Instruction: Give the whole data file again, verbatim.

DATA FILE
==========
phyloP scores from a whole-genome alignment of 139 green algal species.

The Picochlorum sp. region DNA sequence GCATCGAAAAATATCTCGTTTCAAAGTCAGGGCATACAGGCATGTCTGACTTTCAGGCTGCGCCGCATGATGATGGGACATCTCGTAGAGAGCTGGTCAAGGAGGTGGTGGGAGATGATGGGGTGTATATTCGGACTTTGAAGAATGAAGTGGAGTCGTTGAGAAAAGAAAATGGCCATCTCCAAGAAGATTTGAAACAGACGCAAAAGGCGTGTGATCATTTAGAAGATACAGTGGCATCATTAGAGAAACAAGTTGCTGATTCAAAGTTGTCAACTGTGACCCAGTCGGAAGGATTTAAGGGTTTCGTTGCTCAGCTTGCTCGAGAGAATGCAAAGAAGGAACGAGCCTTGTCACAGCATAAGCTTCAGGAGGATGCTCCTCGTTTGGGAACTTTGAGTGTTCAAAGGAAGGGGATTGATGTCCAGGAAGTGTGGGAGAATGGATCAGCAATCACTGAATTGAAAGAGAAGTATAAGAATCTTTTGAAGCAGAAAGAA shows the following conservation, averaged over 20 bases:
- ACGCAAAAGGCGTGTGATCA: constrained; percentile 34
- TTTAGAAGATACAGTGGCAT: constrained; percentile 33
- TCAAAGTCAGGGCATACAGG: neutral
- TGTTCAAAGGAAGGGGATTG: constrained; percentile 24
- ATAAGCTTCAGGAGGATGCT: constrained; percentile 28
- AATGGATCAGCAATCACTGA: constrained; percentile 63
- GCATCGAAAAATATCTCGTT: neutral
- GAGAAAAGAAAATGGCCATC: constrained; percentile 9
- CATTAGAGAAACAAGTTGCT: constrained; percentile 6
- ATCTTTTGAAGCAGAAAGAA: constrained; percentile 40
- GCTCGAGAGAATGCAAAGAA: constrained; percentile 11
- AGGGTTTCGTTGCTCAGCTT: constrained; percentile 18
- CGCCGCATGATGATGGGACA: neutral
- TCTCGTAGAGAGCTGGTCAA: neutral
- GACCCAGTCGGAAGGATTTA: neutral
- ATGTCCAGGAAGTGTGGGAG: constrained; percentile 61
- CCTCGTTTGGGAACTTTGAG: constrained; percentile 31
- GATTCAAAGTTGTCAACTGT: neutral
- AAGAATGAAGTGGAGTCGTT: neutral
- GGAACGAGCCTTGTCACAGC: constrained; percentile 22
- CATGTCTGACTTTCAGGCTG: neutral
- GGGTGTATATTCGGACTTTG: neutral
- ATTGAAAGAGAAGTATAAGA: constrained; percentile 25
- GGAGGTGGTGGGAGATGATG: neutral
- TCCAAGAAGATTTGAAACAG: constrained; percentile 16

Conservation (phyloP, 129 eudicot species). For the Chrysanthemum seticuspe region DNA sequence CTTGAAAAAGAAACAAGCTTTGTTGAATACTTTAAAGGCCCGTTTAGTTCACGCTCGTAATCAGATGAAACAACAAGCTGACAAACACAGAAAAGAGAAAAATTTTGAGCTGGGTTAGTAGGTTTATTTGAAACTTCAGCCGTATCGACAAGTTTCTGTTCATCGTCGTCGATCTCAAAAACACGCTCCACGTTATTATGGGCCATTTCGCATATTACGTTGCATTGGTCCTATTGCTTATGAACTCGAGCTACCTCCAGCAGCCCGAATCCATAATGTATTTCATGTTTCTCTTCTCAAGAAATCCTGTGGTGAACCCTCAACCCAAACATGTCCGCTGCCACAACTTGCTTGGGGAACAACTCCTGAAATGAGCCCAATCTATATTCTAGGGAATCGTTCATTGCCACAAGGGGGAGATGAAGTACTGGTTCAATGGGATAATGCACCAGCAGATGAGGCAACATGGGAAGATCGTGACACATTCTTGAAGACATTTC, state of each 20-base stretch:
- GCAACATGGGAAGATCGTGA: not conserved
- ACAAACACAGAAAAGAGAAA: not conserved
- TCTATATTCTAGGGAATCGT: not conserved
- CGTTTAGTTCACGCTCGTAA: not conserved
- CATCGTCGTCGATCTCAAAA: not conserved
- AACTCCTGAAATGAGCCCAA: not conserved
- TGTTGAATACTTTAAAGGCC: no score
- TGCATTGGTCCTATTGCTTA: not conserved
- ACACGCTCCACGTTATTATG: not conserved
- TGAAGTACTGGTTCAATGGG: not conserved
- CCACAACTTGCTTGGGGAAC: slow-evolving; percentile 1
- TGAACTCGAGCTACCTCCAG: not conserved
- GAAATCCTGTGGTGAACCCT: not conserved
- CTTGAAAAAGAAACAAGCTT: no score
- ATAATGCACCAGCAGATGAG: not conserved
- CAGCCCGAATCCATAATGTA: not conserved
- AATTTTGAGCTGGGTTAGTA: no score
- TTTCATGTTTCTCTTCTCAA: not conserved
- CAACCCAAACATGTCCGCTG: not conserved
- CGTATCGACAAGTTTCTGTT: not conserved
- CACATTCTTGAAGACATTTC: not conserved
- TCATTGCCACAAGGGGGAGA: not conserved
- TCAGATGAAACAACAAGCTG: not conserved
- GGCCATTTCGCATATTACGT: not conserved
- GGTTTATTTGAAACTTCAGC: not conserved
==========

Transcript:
phyloP scores from a whole-genome alignment of 139 green algal species.

The Picochlorum sp. region DNA sequence GCATCGAAAAATATCTCGTTTCAAAGTCAGGGCATACAGGCATGTCTGACTTTCAGGCTGCGCCGCATGATGATGGGACATCTCGTAGAGAGCTGGTCAAGGAGGTGGTGGGAGATGATGGGGTGTATATTCGGACTTTGAAGAATGAAGTGGAGTCGTTGAGAAAAGAAAATGGCCATCTCCAAGAAGATTTGAAACAGACGCAAAAGGCGTGTGATCATTTAGAAGATACAGTGGCATCATTAGAGAAACAAGTTGCTGATTCAAAGTTGTCAACTGTGACCCAGTCGGAAGGATTTAAGGGTTTCGTTGCTCAGCTTGCTCGAGAGAATGCAAAGAAGGAACGAGCCTTGTCACAGCATAAGCTTCAGGAGGATGCTCCTCGTTTGGGAACTTTGAGTGTTCAAAGGAAGGGGATTGATGTCCAGGAAGTGTGGGAGAATGGATCAGCAATCACTGAATTGAAAGAGAAGTATAAGAATCTTTTGAAGCAGAAAGAA shows the following conservation, averaged over 20 bases:
- ACGCAAAAGGCGTGTGATCA: constrained; percentile 34
- TTTAGAAGATACAGTGGCAT: constrained; percentile 33
- TCAAAGTCAGGGCATACAGG: neutral
- TGTTCAAAGGAAGGGGATTG: constrained; percentile 24
- ATAAGCTTCAGGAGGATGCT: constrained; percentile 28
- AATGGATCAGCAATCACTGA: constrained; percentile 63
- GCATCGAAAAATATCTCGTT: neutral
- GAGAAAAGAAAATGGCCATC: constrained; percentile 9
- CATTAGAGAAACAAGTTGCT: constrained; percentile 6
- ATCTTTTGAAGCAGAAAGAA: constrained; percentile 40
- GCTCGAGAGAATGCAAAGAA: constrained; percentile 11
- AGGGTTTCGTTGCTCAGCTT: constrained; percentile 18
- CGCCGCATGATGATGGGACA: neutral
- TCTCGTAGAGAGCTGGTCAA: neutral
- GACCCAGTCGGAAGGATTTA: neutral
- ATGTCCAGGAAGTGTGGGAG: constrained; percentile 61
- CCTCGTTTGGGAACTTTGAG: constrained; percentile 31
- GATTCAAAGTTGTCAACTGT: neutral
- AAGAATGAAGTGGAGTCGTT: neutral
- GGAACGAGCCTTGTCACAGC: constrained; percentile 22
- CATGTCTGACTTTCAGGCTG: neutral
- GGGTGTATATTCGGACTTTG: neutral
- ATTGAAAGAGAAGTATAAGA: constrained; percentile 25
- GGAGGTGGTGGGAGATGATG: neutral
- TCCAAGAAGATTTGAAACAG: constrained; percentile 16

Conservation (phyloP, 129 eudicot species). For the Chrysanthemum seticuspe region DNA sequence CTTGAAAAAGAAACAAGCTTTGTTGAATACTTTAAAGGCCCGTTTAGTTCACGCTCGTAATCAGATGAAACAACAAGCTGACAAACACAGAAAAGAGAAAAATTTTGAGCTGGGTTAGTAGGTTTATTTGAAACTTCAGCCGTATCGACAAGTTTCTGTTCATCGTCGTCGATCTCAAAAACACGCTCCACGTTATTATGGGCCATTTCGCATATTACGTTGCATTGGTCCTATTGCTTATGAACTCGAGCTACCTCCAGCAGCCCGAATCCATAATGTATTTCATGTTTCTCTTCTCAAGAAATCCTGTGGTGAACCCTCAACCCAAACATGTCCGCTGCCACAACTTGCTTGGGGAACAACTCCTGAAATGAGCCCAATCTATATTCTAGGGAATCGTTCATTGCCACAAGGGGGAGATGAAGTACTGGTTCAATGGGATAATGCACCAGCAGATGAGGCAACATGGGAAGATCGTGACACATTCTTGAAGACATTTC, state of each 20-base stretch:
- GCAACATGGGAAGATCGTGA: not conserved
- ACAAACACAGAAAAGAGAAA: not conserved
- TCTATATTCTAGGGAATCGT: not conserved
- CGTTTAGTTCACGCTCGTAA: not conserved
- CATCGTCGTCGATCTCAAAA: not conserved
- AACTCCTGAAATGAGCCCAA: not conserved
- TGTTGAATACTTTAAAGGCC: no score
- TGCATTGGTCCTATTGCTTA: not conserved
- ACACGCTCCACGTTATTATG: not conserved
- TGAAGTACTGGTTCAATGGG: not conserved
- CCACAACTTGCTTGGGGAAC: slow-evolving; percentile 1
- TGAACTCGAGCTACCTCCAG: not conserved
- GAAATCCTGTGGTGAACCCT: not conserved
- CTTGAAAAAGAAACAAGCTT: no score
- ATAATGCACCAGCAGATGAG: not conserved
- CAGCCCGAATCCATAATGTA: not conserved
- AATTTTGAGCTGGGTTAGTA: no score
- TTTCATGTTTCTCTTCTCAA: not conserved
- CAACCCAAACATGTCCGCTG: not conserved
- CGTATCGACAAGTTTCTGTT: not conserved
- CACATTCTTGAAGACATTTC: not conserved
- TCATTGCCACAAGGGGGAGA: not conserved
- TCAGATGAAACAACAAGCTG: not conserved
- GGCCATTTCGCATATTACGT: not conserved
- GGTTTATTTGAAACTTCAGC: not conserved